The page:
EGANS: Well, I think the cable industry as an industry is the most successful construction project in the history of the world, and it's never gotten any government funds, it never relied on state regulation to protect it or give it an umbrella. The cable operators, in order to get the franchises, and then to get the confidence of the cities and the communities they were in, had to become part of that community. So much more than a big conglomerate, cable is a very localized business. That's a big differentiator between cable and satellite is this local content, this local relationship, people on the ground, programming on the ground, city council meetings, things like that. So in terms of giving back, I think I'd take a little exception in what you said, "Giving back to cable." I don't think it's about giving back to cable, I think cable operators, cable vendors, cable programmers have taken a lot out of cable and the question is what you take out of cable what do you do with? And by and large, they've given it back to the communities in which they serve. I think wherever a cable operator has had its headquarters, has had its roots, wherever a large system has been there it has a great participation in that local community. I think the grassroots part of cable is an important one, and the giving back – this Center really represents a collection of local citizens who are all pillars of their own communities, whether it be in Pennsylvania or on the west coast, not employees of companies, but employers of local people, and this really represents what those employers have done in their local communities and I don't think it will ever capture what upper New York State thinks of Alan Gerry or things like that. I really think that's the great part of cable television. There's no question though that as cable developed, remember a rural to a suburban to an urban environment, it came last to the urban environment and it came with an infrastructure already and that infrastructure was not very diverse, so in the spirit of getting involved in the community I think many people in cable decided that we had to do something to accelerate the diversity inside of the cable industry and there were several foundations set up to do that. Ultimately, it should clearly be and has been the goal of cable that the local cable systems should mirror the cultural and ethnic diversity of the environment that they're in, and I think clearly that's the goal and the desire of the cable industry. How do you get there? You get there in a couple of ways. You have local programs; Bill Bresnan is very involved in a program 'Minorities in Communications' where he works with high schools and they hire apprentices in the local cable systems and in addition to paying the high school students, who are selected by the principal, not by any political body or any organization that's outside of the local environment, these are principals of high schools who pick people of color to work in the cable systems and they work at the whim of the cable operator, but the same amount of money that they're paid goes into a fund that is to be used for that individual's education, but they have to stay working. If they get fired by the cable operator because they're not doing their job, they not only lose the revenue stream of their pay but they lose this cache of money. In the long term, if you have four or five years of service working in the summers for a cable system and then you graduate from college and then you come back into that community, the cable operator is not doing you a favor by hiring you, he's going to want to hire you because you're experienced and you're local to the community. So in the long term, grassroots things like that make sense. But the Kaitz Foundation was formed to really at the top level change the attitude of management of cable by going out to other industries and by seeking people of color to come in and serve in mid and upper management roles of the cable systems and to ask the cable operators to make a commitment to see that that happens. That involves a great deal of mentoring and moving things along. I think cable has its heart in the right place. I think people can say they should have done this or they should have done that, but I see no indication that cable operators are not desirous of getting localized in their community and they don't want to be one big system. They want to be hundreds and hundreds of little systems that has the leverage of a technology base and programming. I think you can see it with the way cable operators are diversifying their programming. You can't sit in a meeting and say we've got to diversify programming to get to the African-American community, the Hispanic community, the Oriental community, the Indian community, and then say, well, by the way, we should develop programming for all these but we're going to do this without a diverse workforce. It doesn't work that way. So back to my 'the dog eats the dog food', the best way to find out what dogs like to eat is to get to know the dogs and raise a lot of different types. So I think cable is doing a very good job. Some people say it's not fast enough, but if you do it too fast you do it wrong and I think it's every year when you go to the Kaitz dinner it's moved another step further and another step further and it's less about a bunch of rich guys feeling good about themselves now. There was a certain element of that's how it started and gee, I want to give back, I don't know how, so let's put this organization together. It's far more sophisticated than that, it's far more embedded than that, it's far more diverse than that, and I'm very proud of what has happened in that environment. So from that point of view I think cable is really getting very close to mirroring the communities that it lives in.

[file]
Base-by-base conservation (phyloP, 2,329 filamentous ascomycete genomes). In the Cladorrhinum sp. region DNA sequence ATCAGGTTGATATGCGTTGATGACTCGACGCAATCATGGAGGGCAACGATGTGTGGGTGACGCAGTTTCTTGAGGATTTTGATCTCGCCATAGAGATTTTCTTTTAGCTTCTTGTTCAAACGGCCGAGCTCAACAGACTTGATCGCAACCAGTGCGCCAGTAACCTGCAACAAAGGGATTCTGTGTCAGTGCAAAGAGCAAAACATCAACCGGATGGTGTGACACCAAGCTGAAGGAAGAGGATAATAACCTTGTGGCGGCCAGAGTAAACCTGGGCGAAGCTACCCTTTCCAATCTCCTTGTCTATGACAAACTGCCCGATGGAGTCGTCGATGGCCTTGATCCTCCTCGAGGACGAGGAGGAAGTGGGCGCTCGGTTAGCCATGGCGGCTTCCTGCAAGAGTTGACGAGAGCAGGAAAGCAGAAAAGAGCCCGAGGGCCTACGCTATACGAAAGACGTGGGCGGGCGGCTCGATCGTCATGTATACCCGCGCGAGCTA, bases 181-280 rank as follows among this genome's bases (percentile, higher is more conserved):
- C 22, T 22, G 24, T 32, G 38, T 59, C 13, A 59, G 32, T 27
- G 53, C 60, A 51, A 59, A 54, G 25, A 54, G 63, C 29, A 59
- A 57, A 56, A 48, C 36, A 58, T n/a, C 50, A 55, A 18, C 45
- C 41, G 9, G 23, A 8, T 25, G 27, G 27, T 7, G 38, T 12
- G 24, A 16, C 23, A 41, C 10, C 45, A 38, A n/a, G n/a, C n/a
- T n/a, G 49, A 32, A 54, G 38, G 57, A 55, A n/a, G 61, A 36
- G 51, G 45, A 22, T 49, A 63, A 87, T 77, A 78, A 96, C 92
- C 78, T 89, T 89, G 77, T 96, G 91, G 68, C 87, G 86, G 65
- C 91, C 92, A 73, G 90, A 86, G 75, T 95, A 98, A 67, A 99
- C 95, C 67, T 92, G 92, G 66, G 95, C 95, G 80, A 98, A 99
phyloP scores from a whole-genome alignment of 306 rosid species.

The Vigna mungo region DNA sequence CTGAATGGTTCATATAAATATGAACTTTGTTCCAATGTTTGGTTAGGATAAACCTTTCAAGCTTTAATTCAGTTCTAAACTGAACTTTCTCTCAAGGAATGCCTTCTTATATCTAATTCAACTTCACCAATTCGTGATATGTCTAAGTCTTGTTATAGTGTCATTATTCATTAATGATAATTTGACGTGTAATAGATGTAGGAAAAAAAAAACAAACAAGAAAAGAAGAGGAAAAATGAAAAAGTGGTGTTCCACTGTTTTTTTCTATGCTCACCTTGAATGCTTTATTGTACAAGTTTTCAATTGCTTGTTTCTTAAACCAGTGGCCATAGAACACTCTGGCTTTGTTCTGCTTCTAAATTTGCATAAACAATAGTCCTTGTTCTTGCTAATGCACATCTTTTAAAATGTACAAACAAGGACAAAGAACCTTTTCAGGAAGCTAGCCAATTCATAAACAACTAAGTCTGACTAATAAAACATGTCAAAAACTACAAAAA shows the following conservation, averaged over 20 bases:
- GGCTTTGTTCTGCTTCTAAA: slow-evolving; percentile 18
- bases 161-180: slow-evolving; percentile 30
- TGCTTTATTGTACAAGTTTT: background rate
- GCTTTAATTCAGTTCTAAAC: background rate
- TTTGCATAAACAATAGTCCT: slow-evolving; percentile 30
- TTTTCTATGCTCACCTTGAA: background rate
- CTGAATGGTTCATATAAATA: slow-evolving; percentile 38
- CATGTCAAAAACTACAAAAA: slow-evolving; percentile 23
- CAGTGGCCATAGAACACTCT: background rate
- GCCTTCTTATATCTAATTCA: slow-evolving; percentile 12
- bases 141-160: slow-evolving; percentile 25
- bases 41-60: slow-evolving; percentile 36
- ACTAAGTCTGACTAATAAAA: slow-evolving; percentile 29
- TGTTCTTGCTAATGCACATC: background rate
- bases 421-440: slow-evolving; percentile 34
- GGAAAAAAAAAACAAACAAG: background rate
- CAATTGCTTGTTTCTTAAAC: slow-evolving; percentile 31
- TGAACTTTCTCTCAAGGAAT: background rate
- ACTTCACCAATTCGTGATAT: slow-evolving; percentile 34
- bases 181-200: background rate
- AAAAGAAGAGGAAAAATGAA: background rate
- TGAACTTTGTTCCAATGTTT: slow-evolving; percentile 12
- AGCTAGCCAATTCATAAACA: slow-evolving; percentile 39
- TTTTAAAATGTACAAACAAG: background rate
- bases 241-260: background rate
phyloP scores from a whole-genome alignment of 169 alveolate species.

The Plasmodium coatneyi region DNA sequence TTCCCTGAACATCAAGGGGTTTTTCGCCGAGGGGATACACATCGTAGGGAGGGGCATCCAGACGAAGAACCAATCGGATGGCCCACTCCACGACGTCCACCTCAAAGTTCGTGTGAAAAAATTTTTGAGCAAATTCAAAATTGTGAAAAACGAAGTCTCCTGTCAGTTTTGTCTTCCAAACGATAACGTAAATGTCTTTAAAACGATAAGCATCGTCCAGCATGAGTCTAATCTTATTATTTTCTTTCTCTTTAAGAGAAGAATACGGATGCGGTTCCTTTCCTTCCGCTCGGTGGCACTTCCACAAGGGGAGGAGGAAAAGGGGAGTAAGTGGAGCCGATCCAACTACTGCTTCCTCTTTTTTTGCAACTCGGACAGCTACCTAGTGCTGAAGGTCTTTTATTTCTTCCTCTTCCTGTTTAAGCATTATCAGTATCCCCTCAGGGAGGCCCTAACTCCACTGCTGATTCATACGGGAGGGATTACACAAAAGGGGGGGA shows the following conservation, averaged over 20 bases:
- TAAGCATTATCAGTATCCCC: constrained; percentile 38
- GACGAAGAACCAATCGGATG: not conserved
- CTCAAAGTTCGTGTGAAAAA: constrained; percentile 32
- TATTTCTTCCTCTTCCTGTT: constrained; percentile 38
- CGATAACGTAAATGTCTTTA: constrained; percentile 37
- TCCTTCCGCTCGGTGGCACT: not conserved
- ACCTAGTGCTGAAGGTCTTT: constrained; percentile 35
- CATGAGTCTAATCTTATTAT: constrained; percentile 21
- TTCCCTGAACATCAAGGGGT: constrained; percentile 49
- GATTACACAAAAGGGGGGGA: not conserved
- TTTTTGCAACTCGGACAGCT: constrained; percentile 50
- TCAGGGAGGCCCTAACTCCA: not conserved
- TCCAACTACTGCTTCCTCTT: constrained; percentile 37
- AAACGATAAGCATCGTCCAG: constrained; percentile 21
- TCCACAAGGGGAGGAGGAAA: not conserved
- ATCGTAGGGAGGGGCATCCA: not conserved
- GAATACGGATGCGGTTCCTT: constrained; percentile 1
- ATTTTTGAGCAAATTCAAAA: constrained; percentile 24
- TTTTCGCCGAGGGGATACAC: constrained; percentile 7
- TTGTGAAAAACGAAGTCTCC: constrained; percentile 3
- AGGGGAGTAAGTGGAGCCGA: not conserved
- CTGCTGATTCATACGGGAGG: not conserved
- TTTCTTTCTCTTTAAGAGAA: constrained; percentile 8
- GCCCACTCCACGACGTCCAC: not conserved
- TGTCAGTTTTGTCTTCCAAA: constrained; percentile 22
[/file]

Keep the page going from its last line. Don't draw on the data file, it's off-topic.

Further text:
KUHL: Great. One last thing, John – you've had a long distinguished career in the cable industry with Antec and Arris, etc, just sum up briefly for us, if you will, the upsides to this career of yours so far in the cable industry and now what are you going to do?